Hulk Hogan, sex tapes, porn, virtual affairs, false flagging media power struggles and the increasing threat posed by policing! Media studies next semester will be as fun as ever! This is not a review, just an encouragement to see, use and/or enjoy a few documentaries i’ve recently seen and to perhaps consider a a few (not so?) readily apparent political threads.
First, the most recent film “about” the Gawker v. Hulk Hogan law suit which took down the formerly (in)famous entertainment website. Nobody Speak: Trials of the Free Press does so much more than discuss Hogan’s sex life and it being captured and disseminated. Yes, for those of us who really didn’t pay attention we are caught up. But, more importantly, for those of us not paying attention, the film reminds us of the real purpose and nature of media; distraction, illusion, false pretense, spectacle and soft power, discreet manipulation. In an important twist the film exposes the Hogan v. Gawker case as a false flag spectacle in which the players are self-described “pawns” in an elite right-wing assault on free speech, the press and generally any attempt to redirect media efforts away from how those in power want them used. Peter Thiel (PayPal founder and so on…) demonstrates how what we may be encouraged to see as entertainment is really masqueraded politics allowing for enormous bottom-up wealth transfers which come with, in this case, a Donald Trump presidency.
And speaking of media or virtual false flagging, how about the use of bots and algorithms to parade as women wanting affairs to sucker a bunch of men out of money? Ashley Madison: Sex, Lies and Cyber Attacks is great for again illustrating how the internet and social media allow for the false presentation of a desired reality and how then commercial media follow suit by supplementing the myth by looking to join the spectacle rather than cover it or enlighten audiences about the apparent subject. Shoot, add The JT Leroy Story to this list then as well. It too does a great job of showing how complicit media are and how willing we all become in following a good story or in attempting to become part of the spectacle and all the while what we think we know is of little value and far from real. We chase the octopus.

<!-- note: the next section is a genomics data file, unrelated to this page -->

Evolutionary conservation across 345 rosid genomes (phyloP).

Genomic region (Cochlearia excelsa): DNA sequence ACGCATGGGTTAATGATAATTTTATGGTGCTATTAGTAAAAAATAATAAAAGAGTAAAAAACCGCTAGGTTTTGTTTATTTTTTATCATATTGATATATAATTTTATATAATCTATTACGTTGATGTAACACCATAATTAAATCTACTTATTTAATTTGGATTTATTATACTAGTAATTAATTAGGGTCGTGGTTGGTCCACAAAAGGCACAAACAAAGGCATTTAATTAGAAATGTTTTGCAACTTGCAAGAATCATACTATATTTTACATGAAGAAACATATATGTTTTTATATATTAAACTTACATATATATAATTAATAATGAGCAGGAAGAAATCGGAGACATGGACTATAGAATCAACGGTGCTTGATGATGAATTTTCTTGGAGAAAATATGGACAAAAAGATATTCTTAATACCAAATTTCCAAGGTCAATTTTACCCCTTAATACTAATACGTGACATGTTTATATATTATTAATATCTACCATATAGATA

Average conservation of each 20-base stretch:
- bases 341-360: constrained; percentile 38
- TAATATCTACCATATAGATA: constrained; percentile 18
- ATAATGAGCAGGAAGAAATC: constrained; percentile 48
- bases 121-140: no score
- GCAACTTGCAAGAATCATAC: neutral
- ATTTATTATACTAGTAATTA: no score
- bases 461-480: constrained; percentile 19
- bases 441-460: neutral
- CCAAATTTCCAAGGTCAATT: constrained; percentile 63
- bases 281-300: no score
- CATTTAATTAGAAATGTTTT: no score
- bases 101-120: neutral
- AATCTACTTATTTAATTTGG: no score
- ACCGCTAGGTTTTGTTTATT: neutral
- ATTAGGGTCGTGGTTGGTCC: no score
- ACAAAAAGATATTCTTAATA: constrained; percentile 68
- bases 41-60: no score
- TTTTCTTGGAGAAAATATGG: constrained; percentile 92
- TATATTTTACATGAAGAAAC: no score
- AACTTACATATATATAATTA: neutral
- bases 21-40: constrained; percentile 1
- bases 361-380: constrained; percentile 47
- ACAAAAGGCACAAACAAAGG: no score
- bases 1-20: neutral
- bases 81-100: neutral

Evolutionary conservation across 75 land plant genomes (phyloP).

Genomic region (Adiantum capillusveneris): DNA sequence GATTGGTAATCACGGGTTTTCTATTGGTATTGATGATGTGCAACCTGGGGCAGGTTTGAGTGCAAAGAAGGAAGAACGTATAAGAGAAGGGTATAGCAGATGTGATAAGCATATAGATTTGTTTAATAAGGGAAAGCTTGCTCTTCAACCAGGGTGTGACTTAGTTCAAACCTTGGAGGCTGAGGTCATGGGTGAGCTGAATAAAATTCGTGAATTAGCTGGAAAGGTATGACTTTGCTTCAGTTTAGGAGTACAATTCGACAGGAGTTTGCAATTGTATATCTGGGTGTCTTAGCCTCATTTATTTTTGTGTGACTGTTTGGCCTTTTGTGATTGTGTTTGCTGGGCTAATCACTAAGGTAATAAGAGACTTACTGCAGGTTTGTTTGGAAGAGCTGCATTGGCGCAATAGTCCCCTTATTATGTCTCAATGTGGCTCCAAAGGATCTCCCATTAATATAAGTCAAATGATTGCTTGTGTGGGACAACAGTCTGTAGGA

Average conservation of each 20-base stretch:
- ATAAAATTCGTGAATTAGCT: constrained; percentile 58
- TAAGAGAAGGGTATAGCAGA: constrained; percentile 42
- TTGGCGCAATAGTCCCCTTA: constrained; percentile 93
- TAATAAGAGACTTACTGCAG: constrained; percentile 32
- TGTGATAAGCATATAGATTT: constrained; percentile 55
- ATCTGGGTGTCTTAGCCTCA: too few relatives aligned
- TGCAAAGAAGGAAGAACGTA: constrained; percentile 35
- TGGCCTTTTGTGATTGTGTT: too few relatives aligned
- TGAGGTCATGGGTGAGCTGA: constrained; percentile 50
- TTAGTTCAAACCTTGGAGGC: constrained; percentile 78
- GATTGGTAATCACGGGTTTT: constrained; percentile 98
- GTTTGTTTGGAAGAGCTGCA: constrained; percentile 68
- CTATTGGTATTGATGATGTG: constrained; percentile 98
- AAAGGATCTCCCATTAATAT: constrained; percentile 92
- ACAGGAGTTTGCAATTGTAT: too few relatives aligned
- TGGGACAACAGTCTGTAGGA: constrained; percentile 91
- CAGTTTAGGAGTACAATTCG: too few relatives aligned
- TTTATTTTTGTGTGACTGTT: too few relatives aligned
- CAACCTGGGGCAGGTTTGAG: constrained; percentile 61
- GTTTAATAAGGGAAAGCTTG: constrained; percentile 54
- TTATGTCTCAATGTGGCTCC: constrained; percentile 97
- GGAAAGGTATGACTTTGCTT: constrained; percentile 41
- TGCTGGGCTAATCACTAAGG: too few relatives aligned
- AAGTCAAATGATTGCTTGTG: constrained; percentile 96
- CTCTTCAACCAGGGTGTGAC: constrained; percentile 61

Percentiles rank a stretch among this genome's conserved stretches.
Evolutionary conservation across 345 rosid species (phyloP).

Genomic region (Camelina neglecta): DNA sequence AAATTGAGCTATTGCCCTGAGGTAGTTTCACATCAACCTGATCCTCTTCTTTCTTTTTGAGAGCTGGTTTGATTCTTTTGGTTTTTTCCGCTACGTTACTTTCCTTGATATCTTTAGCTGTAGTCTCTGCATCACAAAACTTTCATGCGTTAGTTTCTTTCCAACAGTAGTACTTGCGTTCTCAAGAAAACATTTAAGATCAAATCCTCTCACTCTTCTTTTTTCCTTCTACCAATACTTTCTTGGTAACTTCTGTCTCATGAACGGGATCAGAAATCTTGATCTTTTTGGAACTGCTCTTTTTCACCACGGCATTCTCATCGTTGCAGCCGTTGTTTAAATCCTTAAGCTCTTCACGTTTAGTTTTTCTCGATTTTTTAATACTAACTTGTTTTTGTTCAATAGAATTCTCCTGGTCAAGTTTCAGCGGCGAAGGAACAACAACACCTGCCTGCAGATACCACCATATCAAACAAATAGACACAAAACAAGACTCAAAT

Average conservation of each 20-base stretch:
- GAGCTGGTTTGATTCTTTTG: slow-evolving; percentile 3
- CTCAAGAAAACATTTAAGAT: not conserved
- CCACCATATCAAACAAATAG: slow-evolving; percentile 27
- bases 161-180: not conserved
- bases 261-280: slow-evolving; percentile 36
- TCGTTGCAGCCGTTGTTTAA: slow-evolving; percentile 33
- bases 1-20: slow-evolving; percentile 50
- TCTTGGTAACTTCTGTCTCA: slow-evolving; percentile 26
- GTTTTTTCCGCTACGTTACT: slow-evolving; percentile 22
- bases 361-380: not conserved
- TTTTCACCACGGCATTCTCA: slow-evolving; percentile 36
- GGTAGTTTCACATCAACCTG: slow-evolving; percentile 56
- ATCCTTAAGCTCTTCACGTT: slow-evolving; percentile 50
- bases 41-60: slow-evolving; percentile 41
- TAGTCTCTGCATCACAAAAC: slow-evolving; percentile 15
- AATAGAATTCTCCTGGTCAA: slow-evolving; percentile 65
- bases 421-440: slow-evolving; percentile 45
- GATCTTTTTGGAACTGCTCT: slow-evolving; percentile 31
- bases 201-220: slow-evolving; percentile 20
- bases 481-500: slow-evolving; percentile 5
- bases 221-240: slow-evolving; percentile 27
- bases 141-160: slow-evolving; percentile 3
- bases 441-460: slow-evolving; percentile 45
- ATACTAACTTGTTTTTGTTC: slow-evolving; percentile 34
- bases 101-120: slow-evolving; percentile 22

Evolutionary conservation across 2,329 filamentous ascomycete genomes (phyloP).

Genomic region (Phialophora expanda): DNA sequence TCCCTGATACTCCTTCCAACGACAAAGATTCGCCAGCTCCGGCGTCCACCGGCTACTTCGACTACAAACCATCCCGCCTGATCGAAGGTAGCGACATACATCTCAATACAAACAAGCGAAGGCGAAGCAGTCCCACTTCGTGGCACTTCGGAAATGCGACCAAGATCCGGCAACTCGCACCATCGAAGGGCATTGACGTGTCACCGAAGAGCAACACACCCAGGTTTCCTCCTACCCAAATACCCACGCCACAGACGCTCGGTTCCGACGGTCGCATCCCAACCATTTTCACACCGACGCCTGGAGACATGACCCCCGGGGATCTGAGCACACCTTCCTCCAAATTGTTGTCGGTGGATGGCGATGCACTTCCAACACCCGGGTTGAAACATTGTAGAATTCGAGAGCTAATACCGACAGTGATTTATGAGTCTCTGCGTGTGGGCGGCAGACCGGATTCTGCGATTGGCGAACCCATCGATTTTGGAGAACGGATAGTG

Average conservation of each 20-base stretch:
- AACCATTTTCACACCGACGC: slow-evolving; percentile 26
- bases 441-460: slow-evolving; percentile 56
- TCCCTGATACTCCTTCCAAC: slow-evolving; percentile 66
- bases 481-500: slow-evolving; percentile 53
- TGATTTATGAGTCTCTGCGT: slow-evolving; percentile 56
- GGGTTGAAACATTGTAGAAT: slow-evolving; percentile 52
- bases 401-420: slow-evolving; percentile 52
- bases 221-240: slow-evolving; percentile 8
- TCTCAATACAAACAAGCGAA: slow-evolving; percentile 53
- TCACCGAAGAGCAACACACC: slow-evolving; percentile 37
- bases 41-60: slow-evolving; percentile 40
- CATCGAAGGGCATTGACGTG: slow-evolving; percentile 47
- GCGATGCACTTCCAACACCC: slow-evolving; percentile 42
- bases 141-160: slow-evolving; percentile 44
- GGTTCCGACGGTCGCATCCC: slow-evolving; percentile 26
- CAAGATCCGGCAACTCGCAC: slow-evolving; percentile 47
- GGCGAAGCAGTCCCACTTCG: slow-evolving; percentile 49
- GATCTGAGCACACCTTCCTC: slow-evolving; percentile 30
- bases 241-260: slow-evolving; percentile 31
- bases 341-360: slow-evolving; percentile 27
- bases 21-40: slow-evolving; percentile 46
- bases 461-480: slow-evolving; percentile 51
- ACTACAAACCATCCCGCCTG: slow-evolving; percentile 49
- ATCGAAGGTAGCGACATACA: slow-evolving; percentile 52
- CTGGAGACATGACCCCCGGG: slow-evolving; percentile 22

And i am now going to add Do Not Resist to my media studies doc roster for its cinema verite showcasing of the nature of policing. At the other end of the fraudulent veneer is the overt, direct or hard power of the domestic wing of the country’s imperial intent (to paraphrase Malcolm X). Just as in the previous examples, behind the cleansed image or brand of policing, looking past the countless police dramas and films depicting them heroically, or negatively only as aberration, Do Not Resist shows what they are encouraged to be and are without scripting or narration. This film also allows for great discussions of the politics of media and this generation’s delivery mechanisms like Netflix who banned the film after they were refused final cut or edits by its director Craig Atkinson.